The Dynamics of Mortgage Debt in Default
Rapid declines in house prices, negative home equity, and the number of households in default all contributed to the dramatic increase in mortgage defaults during the Great Recession.
The large decrease in house prices between 2006 and 2011 led to a dramatic increase in mortgage debt defaults. Since then, the share of mortgage debt in default has decreased significantly and is now close to the pre-2006 level. In this essay, we argue that these fluctuations are predominantly the consequence of changes in the number of households falling behind in their mortgage payments (the extensive margin) and not changes in the amount of debt of those in default (the intensive margin). On average, the extensive margin accounts for 78 percent of the increase in the 2006-09 period and 93 percent of the decrease in the 2011-15 period. This information may be useful in designing prudential policies to mitigate mortgage default.
The analysis is performed using data from the Federal Reserve Bank of New York Consumer Credit Panel/Equifax. In our measure of default, we consider all households with mortgage payments 120 or more days late. Figure 1 shows the share of mortgage debt in default, which fluctuated between 0.7 percent and 1 percent in the 1999-2006 period and then jumped to 7.5 percent in 2009.1 The figure also shows the evolution of house prices, whose collapse coincided with increasing mortgage defaults. In a recent article, Hatchondo, Martinez, and Sánchez (2015) show how these two series are related: A rapid decrease in house prices causes a sharp increase in mortgage defaults because more households find themselves with negative home equity (“under water”), and some of these households find it beneficial to default after a negative shock to income (i.e., unemployment).
We decompose the changes in the share of debt in default into changes in four different components: average debt in default, number of households in default, average debt, and number of households with debt. Basically, since
we can compute the percentage change (%∆) in the share of debt in default as follows:
Figure 2 shows the results of the decomposition by year; the four colors in each column represent the changes in the four components. The percentage value (shown on the left vertical axis) illustrates the change in the share of debt in default generated by the changes in a particular component. According to the previous equations, the summation of changes in the four components equals the changes in the share of debt in default (represented by the values for the black dots as shown on the right axis). For example, the black dot for 2006-07 has a value of 92, which indicates that the share of debt in default increased by 92 percent in that time period.
There are three interesting findings. First, and most importantly, we find that fluctuations in the number of households in default accounted for most of the fluctuations in the share of debt in default (shown by the size of the orange part of the bars in Figure 2). The share of households in default was very large not only for the years when defaults were increasing (2006 to 2009), but also for the subsequent years when the share of debt in default decreased slowly but steadily. The changes in the number of households in default confirm our earlier claim that the drastic decline in house prices between 2006 and 2009 caused negative home equity for more households. For some of these households a negative income shock triggered default, thus leading to the sharp increase in mortgage debt default. Another reason for this pattern is the delay in foreclosure proceedings that started during the Great Recession. Chan et al. (2015) show that borrowers’ knowledge of a possible long delay between the formal notice of foreclosure and the actual foreclosure sale date affects the likelihood of default: Borrowers who anticipate a longer period of “free rent” have a greater incentive to default on their mortgages.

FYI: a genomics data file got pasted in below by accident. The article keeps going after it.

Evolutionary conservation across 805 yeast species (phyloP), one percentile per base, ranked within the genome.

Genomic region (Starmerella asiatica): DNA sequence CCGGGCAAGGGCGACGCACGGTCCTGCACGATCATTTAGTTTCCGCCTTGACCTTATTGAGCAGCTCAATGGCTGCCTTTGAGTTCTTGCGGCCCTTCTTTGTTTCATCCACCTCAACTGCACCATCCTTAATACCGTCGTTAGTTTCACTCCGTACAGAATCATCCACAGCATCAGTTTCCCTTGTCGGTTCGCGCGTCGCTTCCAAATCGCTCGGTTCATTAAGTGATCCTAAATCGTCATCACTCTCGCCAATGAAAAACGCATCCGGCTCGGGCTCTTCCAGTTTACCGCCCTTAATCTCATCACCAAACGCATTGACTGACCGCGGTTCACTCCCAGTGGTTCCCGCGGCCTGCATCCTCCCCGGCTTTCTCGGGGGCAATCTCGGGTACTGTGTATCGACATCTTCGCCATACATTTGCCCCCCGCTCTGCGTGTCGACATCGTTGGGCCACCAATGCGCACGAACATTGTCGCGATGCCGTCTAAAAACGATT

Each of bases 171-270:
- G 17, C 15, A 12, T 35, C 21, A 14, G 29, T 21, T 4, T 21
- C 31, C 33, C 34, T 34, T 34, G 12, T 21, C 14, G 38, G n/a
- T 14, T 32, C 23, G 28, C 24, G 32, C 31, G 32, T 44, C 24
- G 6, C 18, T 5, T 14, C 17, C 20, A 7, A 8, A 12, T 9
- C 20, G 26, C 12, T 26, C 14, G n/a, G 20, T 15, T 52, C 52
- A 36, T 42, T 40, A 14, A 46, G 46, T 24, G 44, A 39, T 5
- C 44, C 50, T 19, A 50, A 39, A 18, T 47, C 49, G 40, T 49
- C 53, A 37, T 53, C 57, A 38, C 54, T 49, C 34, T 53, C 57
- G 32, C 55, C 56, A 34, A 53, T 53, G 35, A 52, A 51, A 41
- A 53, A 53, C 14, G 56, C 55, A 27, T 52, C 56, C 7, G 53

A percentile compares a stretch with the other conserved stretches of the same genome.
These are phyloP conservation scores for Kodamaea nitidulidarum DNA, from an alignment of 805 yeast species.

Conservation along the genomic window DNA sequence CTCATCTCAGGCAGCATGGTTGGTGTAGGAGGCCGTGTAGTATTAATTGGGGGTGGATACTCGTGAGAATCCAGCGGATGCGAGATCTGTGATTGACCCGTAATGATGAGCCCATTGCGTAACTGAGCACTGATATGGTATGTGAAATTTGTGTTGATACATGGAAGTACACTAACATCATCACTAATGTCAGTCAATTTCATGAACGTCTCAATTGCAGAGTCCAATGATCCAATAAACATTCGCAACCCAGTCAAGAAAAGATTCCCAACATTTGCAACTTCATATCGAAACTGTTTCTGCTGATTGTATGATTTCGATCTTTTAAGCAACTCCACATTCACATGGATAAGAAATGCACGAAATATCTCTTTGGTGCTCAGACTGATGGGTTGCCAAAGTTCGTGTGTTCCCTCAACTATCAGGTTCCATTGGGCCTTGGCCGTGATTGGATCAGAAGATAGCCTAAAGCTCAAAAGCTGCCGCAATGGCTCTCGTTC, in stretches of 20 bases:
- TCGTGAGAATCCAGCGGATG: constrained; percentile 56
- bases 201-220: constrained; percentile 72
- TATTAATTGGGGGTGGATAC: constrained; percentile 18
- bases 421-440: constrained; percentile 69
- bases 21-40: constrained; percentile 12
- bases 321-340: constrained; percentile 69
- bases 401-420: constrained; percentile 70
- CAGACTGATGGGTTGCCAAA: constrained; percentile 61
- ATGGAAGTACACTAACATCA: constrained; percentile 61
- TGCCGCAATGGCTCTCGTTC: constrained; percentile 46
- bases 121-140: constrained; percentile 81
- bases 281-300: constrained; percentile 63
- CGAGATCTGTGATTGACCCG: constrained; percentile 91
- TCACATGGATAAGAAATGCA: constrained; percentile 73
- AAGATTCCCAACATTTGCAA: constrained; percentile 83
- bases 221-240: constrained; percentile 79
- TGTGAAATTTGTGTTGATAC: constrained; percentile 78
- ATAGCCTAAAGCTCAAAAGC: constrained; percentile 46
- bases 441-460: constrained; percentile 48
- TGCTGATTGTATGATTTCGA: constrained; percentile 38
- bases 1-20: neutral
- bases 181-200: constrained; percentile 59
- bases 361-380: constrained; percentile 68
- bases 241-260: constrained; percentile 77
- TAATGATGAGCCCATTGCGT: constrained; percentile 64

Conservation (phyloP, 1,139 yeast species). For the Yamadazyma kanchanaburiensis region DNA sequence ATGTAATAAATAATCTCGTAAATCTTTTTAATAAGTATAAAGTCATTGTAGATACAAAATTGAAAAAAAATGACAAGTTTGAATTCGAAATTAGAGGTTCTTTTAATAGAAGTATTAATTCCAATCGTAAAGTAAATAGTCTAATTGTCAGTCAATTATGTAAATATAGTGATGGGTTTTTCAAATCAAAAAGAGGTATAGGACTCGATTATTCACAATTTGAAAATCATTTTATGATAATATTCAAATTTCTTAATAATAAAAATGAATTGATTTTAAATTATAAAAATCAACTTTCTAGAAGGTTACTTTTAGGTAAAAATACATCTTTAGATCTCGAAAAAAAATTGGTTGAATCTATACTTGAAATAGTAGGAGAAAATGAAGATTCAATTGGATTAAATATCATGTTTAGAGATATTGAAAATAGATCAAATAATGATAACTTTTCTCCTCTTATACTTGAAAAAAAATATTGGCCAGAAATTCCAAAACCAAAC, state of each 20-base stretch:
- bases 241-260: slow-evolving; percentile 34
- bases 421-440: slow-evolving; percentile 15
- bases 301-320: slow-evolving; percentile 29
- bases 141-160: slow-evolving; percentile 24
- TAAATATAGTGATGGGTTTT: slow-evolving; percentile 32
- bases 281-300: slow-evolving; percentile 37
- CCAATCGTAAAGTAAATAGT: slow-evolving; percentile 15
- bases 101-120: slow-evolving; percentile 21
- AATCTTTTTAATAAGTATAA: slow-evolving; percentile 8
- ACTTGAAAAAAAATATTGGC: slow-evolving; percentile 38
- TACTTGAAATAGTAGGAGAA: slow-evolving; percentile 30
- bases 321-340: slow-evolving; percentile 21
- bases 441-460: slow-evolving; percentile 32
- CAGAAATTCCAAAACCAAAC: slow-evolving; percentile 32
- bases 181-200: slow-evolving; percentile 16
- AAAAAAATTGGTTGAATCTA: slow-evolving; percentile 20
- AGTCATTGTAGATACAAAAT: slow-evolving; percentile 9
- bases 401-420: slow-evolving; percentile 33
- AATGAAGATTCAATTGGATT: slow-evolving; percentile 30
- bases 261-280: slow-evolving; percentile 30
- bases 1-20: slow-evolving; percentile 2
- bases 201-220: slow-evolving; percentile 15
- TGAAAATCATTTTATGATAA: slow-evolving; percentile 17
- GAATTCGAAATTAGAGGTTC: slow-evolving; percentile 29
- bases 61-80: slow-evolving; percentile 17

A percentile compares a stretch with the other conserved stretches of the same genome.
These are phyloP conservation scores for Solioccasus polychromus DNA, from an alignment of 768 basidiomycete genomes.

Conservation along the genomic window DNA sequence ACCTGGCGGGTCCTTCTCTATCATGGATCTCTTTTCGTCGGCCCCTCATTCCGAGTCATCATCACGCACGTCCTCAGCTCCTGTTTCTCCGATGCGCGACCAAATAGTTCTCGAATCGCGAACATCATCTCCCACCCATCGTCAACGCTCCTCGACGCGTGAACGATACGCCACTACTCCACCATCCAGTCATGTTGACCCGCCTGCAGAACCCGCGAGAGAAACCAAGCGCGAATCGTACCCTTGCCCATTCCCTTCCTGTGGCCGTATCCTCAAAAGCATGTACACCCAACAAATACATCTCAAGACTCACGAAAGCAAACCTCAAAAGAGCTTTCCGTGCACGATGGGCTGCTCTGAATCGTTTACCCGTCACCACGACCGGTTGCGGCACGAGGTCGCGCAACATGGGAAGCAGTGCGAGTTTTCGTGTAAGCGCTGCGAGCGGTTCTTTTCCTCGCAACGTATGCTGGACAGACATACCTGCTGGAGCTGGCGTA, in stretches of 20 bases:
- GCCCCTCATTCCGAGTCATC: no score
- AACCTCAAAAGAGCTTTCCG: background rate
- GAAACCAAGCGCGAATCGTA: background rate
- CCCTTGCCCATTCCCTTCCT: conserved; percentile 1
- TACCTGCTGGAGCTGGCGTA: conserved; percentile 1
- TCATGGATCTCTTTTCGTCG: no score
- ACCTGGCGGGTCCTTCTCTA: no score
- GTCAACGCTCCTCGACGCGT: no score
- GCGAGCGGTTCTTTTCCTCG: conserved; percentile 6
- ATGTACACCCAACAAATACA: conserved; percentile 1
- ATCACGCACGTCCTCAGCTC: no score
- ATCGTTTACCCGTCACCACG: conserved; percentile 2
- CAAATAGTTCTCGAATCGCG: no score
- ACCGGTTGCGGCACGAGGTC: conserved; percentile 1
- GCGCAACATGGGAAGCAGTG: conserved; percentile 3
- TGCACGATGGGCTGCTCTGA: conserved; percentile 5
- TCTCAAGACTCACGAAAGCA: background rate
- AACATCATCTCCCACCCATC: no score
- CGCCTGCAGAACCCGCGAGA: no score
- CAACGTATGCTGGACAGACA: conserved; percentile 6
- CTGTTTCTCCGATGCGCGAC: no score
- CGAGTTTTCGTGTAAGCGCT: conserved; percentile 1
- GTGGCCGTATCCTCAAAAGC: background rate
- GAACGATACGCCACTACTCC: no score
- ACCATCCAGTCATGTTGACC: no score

Second, our results indicate that from 2003 to 2007 the average amount of debt (the gray part of the bars in Figure 2) exerted downward pressure on the share of debt in default. That is, since the average amount of debt was increasing, if the other three components had not increased, the share of debt in default would have decreased.
Finally, we find that the average amount of debt in default (the yellow part of the bars in Figure 2) was important in the 2006-08 period. This finding indicates that part of the increase in the share of debt in default during that period was actually due to an increase in the amount of the debt of households in default. This increase is in line with the fact that the decline in house prices affected households with larger debt (not necessarily subprime loans) that were not falling into default before 2006. When house prices plummeted in 2006, more households from this group defaulted. Later in the recession, the importance of the average amount of debt was overtaken by the number of households in default as more and more households with similar characteristics chose to default.
To summarize, the rapid increases in mortgage debt in default between 2006 and 2011 captured the attention of the public, policymakers, and researchers. It is important to understand the main forces driving the default increase, especially in designing prudential policies that minimize mortgage default such as those analyzed by Hatchondo, Martinez, and Sánchez (2015). The decomposition exercise in this essay suggests that the evolution of the share of mortgage debt in default can be accounted for mostly by changes in the number of households in default rather than changes in the overall amount of mortgage debt and the number of households with mortgages. Changes in the amount of debt in default also played a nonnegligible role, especially during the pre-crisis to early crisis periods.